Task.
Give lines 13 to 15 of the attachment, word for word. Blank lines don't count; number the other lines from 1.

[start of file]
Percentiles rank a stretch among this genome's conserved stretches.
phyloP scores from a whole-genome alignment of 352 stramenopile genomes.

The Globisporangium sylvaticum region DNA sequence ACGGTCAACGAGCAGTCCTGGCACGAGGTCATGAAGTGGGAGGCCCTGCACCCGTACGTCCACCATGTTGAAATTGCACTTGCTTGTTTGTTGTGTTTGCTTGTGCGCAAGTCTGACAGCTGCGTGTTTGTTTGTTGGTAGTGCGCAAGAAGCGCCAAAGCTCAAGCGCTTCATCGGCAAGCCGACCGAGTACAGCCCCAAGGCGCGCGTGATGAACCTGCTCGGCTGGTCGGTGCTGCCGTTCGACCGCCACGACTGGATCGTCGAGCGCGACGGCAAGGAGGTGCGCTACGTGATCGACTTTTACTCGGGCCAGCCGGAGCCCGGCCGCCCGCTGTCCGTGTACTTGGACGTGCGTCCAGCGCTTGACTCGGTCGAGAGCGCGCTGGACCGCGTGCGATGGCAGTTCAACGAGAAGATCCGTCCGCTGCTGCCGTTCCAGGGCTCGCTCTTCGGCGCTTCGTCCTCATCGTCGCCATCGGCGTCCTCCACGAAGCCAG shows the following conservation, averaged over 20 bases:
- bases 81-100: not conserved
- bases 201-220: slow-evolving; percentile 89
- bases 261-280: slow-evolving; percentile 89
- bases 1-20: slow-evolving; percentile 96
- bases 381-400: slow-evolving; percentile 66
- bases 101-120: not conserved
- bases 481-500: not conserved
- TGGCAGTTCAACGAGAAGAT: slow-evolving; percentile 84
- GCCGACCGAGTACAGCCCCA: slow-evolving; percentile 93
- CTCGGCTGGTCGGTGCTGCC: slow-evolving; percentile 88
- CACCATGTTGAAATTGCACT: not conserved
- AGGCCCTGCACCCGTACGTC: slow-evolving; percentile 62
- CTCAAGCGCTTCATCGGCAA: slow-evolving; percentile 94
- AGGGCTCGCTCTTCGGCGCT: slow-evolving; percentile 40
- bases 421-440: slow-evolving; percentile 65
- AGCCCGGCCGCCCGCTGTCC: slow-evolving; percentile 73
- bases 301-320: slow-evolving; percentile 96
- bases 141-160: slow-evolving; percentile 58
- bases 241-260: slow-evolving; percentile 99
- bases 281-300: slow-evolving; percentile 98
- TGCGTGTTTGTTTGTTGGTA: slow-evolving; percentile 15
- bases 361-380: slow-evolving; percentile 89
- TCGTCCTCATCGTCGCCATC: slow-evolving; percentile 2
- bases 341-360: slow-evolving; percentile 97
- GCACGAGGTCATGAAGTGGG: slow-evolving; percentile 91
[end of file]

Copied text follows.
- CTCGGCTGGTCGGTGCTGCC: slow-evolving; percentile 88
- CACCATGTTGAAATTGCACT: not conserved
- AGGCCCTGCACCCGTACGTC: slow-evolving; percentile 62